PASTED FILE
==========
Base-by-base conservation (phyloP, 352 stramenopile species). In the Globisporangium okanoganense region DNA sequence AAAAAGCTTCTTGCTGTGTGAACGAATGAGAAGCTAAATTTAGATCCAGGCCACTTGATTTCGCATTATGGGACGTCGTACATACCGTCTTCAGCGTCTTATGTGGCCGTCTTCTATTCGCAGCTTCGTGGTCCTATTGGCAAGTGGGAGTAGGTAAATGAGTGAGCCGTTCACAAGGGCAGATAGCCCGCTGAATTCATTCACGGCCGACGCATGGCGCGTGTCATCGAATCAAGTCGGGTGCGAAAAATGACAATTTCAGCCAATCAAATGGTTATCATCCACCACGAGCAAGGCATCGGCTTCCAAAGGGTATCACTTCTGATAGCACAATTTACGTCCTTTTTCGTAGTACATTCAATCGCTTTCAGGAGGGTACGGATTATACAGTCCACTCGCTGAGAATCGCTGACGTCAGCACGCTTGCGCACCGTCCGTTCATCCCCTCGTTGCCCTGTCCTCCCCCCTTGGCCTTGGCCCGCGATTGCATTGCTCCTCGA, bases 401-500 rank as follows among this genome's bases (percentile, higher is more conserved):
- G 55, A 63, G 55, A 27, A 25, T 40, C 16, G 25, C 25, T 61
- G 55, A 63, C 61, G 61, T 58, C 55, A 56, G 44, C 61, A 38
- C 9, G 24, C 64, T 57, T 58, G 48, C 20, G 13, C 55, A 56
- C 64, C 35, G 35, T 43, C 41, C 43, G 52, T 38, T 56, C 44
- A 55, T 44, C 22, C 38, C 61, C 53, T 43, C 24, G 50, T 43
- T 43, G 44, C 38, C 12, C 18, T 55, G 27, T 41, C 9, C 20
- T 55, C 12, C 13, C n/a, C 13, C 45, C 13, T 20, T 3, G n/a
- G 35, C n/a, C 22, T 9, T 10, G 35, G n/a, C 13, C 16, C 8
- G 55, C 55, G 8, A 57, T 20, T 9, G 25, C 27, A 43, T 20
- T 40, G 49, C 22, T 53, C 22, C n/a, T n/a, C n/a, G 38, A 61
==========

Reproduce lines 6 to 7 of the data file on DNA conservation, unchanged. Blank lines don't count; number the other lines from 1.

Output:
- A 55, T 44, C 22, C 38, C 61, C 53, T 43, C 24, G 50, T 43
- T 43, G 44, C 38, C 12, C 18, T 55, G 27, T 41, C 9, C 20